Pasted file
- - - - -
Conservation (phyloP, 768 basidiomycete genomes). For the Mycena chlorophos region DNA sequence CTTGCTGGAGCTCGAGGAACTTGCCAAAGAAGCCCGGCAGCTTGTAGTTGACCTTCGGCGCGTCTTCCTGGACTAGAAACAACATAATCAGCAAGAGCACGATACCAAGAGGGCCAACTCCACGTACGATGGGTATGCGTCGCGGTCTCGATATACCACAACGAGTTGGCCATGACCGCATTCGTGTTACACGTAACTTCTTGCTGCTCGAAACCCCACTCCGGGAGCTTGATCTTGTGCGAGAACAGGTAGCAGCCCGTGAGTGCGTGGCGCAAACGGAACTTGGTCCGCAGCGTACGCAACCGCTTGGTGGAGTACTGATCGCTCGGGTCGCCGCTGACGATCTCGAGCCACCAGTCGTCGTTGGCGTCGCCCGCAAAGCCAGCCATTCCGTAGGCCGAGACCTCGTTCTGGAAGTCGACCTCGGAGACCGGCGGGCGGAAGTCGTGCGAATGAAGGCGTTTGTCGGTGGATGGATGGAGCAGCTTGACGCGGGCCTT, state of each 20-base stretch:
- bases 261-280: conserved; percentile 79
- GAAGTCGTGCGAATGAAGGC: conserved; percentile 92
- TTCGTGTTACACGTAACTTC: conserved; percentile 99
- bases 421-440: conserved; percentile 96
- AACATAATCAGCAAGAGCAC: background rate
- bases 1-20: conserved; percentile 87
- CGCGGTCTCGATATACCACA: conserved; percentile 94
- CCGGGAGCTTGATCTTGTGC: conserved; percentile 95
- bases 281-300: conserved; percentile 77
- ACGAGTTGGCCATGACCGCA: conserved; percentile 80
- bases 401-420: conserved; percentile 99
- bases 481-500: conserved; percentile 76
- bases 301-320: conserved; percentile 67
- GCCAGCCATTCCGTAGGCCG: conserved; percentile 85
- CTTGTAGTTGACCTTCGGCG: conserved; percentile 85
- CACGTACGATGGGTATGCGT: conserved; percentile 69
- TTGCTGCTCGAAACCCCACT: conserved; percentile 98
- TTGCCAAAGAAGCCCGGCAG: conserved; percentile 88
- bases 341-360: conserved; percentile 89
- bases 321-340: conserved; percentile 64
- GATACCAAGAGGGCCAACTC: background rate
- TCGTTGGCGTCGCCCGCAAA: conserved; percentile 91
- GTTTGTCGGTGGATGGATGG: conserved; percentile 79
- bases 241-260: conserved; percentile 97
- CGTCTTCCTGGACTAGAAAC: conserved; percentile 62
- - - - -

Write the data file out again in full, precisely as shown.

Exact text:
Conservation (phyloP, 768 basidiomycete genomes). For the Mycena chlorophos region DNA sequence CTTGCTGGAGCTCGAGGAACTTGCCAAAGAAGCCCGGCAGCTTGTAGTTGACCTTCGGCGCGTCTTCCTGGACTAGAAACAACATAATCAGCAAGAGCACGATACCAAGAGGGCCAACTCCACGTACGATGGGTATGCGTCGCGGTCTCGATATACCACAACGAGTTGGCCATGACCGCATTCGTGTTACACGTAACTTCTTGCTGCTCGAAACCCCACTCCGGGAGCTTGATCTTGTGCGAGAACAGGTAGCAGCCCGTGAGTGCGTGGCGCAAACGGAACTTGGTCCGCAGCGTACGCAACCGCTTGGTGGAGTACTGATCGCTCGGGTCGCCGCTGACGATCTCGAGCCACCAGTCGTCGTTGGCGTCGCCCGCAAAGCCAGCCATTCCGTAGGCCGAGACCTCGTTCTGGAAGTCGACCTCGGAGACCGGCGGGCGGAAGTCGTGCGAATGAAGGCGTTTGTCGGTGGATGGATGGAGCAGCTTGACGCGGGCCTT, state of each 20-base stretch:
- bases 261-280: conserved; percentile 79
- GAAGTCGTGCGAATGAAGGC: conserved; percentile 92
- TTCGTGTTACACGTAACTTC: conserved; percentile 99
- bases 421-440: conserved; percentile 96
- AACATAATCAGCAAGAGCAC: background rate
- bases 1-20: conserved; percentile 87
- CGCGGTCTCGATATACCACA: conserved; percentile 94
- CCGGGAGCTTGATCTTGTGC: conserved; percentile 95
- bases 281-300: conserved; percentile 77
- ACGAGTTGGCCATGACCGCA: conserved; percentile 80
- bases 401-420: conserved; percentile 99
- bases 481-500: conserved; percentile 76
- bases 301-320: conserved; percentile 67
- GCCAGCCATTCCGTAGGCCG: conserved; percentile 85
- CTTGTAGTTGACCTTCGGCG: conserved; percentile 85
- CACGTACGATGGGTATGCGT: conserved; percentile 69
- TTGCTGCTCGAAACCCCACT: conserved; percentile 98
- TTGCCAAAGAAGCCCGGCAG: conserved; percentile 88
- bases 341-360: conserved; percentile 89
- bases 321-340: conserved; percentile 64
- GATACCAAGAGGGCCAACTC: background rate
- TCGTTGGCGTCGCCCGCAAA: conserved; percentile 91
- GTTTGTCGGTGGATGGATGG: conserved; percentile 79
- bases 241-260: conserved; percentile 97
- CGTCTTCCTGGACTAGAAAC: conserved; percentile 62